Basking Shark

Basking sharks are the second largest shark in the world, after the whale shark, which also makes them the second largest fish on Earth. They are the only surviving member of the Cetorhinidae family.

Scientific Classification

C. maximus

Table Of Content

Scientific Classification

C. maximus

They were first described by Norwegian Bishop and Botanist Johan Ernst Gunnerus as ‘Cetorhinus maximus‘ from a specimen found in Norway. Their genus name ‘Cetorhinus‘ comes from the Greek words ‘ketos’ meaning ‘marine monster’ or ‘whale’ and ‘rhinos’ meaning ‘nose.’ Their species name ‘maximus’ is a Latin word which means ‘greatest.’

Along with whale sharks and megamouth sharks, basking sharks are one of the three plankton-eating sharks that are often seen close to the water surface, basking under the sun, which earned them the name ‘basking sharks’.

These giant sharks are cosmopolitan migratory species living in temperate oceans. Despite their huge size and intimidating appearance, these sharks are passive and harmless.

Basking Shark


Length: 312 in (792 cm). The largest recorded specimen is 40.3 feet (12.27 m)

Weight: 10000 lbs (5000 kg)

Body and Coloration: Basking sharks are greyish brown, darker on the top, and lighter underneath. They have a spotted body with a large, triangular, black dorsal fin on the back. The inner part of their mouth is white.

They have a lamniform body plan that is common in all other sharks. What differentiates the basking shark from great white sharks is their cavernous jaw and gill slits, which contain well-developed gill rakers. They have small (5-6 mm) and hooked teeth. Their skin is highly textured and covered with placoid scales, a mucus layer, and a semicircular caudal fin.

These huge sharks have a pointed snout that is distinctly hooked in juveniles. The dorsal fin of larger individuals can flop to one side when it breaches above the surface.

Range and Distribution

These giant sharks are found in the arctic and temperate waters of the world. In the western Atlantic, it ranges from Newfoundland to Florida and southern Brazil to Argentina, and from Iceland and Norway to Senegal, including the parts of the Mediterranean in the eastern Atlantic.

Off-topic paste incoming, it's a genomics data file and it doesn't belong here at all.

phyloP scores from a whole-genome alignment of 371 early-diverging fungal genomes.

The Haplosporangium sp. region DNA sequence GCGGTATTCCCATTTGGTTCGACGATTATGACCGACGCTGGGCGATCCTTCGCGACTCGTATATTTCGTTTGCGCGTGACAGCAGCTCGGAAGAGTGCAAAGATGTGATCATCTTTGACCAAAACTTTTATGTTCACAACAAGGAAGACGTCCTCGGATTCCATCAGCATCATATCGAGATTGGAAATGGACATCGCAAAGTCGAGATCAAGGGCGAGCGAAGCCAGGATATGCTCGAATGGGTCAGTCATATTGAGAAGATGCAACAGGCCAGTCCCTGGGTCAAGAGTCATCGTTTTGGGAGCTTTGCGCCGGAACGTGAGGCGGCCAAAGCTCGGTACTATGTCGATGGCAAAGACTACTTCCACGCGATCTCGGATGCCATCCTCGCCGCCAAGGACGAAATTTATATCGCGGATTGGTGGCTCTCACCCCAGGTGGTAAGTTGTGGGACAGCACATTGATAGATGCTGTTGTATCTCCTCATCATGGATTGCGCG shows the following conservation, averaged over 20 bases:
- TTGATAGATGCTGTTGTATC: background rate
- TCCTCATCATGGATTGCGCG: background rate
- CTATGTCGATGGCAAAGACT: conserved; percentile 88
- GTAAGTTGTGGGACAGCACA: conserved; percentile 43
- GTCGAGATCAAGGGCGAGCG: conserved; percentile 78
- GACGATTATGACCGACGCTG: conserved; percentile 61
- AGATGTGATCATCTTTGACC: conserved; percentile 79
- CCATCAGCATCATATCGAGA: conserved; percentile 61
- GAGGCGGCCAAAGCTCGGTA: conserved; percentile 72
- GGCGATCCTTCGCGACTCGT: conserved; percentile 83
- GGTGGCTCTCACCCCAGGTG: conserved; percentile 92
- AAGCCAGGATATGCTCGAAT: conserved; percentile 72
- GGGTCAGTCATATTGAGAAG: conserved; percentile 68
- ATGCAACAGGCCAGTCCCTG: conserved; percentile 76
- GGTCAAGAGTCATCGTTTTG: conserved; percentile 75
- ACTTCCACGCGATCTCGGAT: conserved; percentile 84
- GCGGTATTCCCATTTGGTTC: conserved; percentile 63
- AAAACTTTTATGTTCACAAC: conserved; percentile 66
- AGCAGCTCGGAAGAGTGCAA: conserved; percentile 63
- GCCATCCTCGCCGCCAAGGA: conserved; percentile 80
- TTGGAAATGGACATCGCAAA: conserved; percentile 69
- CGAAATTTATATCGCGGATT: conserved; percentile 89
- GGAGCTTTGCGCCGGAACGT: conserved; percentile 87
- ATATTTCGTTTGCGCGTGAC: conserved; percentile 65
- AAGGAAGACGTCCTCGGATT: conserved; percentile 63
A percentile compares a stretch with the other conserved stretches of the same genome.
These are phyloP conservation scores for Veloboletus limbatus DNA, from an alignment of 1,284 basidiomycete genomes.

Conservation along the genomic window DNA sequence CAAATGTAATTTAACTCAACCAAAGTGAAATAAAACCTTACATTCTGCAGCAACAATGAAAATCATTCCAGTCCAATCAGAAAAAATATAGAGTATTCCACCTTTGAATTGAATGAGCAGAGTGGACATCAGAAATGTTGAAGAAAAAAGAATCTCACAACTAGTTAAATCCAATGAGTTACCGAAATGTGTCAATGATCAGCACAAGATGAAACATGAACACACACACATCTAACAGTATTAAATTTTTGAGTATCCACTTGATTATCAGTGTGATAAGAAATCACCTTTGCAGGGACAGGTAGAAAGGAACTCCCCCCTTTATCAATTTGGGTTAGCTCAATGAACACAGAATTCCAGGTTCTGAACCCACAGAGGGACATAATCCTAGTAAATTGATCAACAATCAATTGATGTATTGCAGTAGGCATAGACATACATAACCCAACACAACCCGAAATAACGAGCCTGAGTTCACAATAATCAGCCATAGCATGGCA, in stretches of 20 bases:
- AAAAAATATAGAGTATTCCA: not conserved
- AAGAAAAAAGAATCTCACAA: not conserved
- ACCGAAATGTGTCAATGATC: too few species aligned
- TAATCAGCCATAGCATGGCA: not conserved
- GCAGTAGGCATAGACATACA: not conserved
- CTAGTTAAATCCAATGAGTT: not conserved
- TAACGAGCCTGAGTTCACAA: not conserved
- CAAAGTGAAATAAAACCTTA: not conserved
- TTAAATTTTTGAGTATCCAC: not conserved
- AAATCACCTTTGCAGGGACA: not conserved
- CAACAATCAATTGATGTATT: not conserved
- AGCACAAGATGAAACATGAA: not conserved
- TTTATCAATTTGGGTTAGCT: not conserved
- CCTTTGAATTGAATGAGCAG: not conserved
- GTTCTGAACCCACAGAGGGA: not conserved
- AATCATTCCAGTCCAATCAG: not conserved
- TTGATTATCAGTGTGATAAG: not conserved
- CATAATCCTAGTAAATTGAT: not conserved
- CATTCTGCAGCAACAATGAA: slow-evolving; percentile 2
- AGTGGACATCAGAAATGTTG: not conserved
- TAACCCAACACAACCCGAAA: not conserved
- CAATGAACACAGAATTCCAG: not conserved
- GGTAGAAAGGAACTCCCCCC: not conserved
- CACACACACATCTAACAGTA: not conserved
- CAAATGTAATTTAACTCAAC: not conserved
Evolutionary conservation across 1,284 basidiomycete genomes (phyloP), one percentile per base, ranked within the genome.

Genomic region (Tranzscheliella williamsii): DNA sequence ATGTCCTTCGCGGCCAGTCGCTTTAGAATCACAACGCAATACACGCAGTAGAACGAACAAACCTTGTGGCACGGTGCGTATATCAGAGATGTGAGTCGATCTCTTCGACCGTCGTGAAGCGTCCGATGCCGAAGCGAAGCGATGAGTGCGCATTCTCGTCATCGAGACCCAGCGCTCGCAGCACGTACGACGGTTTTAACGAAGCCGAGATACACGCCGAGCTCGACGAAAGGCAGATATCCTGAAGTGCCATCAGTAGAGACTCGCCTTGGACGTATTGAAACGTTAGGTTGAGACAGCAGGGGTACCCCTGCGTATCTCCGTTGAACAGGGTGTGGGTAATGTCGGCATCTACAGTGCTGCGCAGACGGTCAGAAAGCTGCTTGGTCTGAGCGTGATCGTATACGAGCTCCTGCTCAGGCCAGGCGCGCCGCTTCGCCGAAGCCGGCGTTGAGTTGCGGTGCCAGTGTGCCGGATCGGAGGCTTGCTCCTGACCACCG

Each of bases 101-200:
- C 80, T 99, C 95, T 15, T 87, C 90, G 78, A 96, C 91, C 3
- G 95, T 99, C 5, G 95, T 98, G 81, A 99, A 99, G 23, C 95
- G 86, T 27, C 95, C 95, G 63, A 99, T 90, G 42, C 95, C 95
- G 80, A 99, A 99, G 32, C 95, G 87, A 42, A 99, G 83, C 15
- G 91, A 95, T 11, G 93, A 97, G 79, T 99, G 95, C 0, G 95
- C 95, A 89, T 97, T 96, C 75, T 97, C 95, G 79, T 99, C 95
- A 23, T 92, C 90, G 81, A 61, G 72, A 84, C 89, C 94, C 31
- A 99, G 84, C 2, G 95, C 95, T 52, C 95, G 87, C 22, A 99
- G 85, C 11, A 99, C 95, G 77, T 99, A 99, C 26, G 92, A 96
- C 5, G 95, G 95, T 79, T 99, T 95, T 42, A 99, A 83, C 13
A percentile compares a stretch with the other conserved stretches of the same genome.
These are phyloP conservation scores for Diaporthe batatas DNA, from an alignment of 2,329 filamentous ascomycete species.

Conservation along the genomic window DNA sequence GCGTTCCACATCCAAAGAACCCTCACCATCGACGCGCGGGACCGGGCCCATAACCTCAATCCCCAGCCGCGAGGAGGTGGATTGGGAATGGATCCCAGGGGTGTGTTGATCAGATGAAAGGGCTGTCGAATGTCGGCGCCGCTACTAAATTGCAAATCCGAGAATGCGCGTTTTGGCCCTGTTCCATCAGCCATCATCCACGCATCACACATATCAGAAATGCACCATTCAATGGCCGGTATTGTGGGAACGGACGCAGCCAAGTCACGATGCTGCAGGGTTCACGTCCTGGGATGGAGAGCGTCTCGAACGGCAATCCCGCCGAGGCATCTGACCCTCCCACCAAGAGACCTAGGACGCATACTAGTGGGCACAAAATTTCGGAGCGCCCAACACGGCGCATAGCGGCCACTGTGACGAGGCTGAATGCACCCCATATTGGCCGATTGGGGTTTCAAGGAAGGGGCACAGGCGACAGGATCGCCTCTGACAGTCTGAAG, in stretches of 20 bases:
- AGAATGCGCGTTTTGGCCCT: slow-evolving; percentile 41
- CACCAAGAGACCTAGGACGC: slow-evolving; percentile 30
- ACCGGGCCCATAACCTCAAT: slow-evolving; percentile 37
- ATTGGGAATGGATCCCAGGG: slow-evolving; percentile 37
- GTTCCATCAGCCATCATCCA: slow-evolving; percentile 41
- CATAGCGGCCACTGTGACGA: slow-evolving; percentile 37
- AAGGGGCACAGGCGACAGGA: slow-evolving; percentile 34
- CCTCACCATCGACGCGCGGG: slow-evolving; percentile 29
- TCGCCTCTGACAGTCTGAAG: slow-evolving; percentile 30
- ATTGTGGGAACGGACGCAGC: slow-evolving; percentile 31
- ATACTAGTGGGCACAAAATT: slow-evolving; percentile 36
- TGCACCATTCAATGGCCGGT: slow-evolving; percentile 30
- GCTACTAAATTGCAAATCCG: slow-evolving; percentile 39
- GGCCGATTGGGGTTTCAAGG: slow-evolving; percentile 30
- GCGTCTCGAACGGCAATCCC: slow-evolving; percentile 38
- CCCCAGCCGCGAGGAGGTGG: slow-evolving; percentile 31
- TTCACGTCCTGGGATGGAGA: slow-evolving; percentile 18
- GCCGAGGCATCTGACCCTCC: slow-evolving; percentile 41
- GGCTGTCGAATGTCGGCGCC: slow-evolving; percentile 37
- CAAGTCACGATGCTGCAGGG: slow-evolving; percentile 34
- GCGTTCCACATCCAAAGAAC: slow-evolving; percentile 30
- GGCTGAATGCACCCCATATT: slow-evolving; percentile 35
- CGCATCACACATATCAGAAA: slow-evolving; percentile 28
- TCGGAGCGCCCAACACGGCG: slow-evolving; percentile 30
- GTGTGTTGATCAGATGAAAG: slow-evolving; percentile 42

It is found off Japan, China, and Korea, as well as western and southern Australia and the coastlines of New Zealand in the western Pacific and from the Gulf of Alaska to the Gulf of California and from Ecuador to Chile in the eastern Pacific. Between May and October, they are found in British coastal waters. They migrate south as far as North Africa during the winter months. Transatlantic migrations of these sharks are also observed.

Basking Shark Range
Basking Shark Habitat


They reside around the continental shelf and enter brackish waters occasionally. Living close to the water surface, including bays with narrow openings or at a depth of at least 2990 feet, these sharks follow plankton concentrations in the water column and are often visible at the surface. Waters of temperature between 8-14.5°C are preferred by them but are known to cross much warmer waters at the equator.


Basking sharks feed on small fishes like zooplankton and other invertebrates. They also eat copepods of the genera Pseudocalanus and Oithona.

They are filter-feeders who capture their prey by opening their mouth and allowing water to flow inside. Zooplankton and other species in the water are trapped in their gill rakers, from which they filter out tiny animals and consume them. In the process, they filter up to 4,000,000 pounds of water every hour.


  • Basking sharks are slow-moving sharks. They move at 3.7 km/hr.
  • They are often seen soaking in the sunlight. 
  • Most of the time, they are spotted alone, but sometimes with a group of single-sex individuals.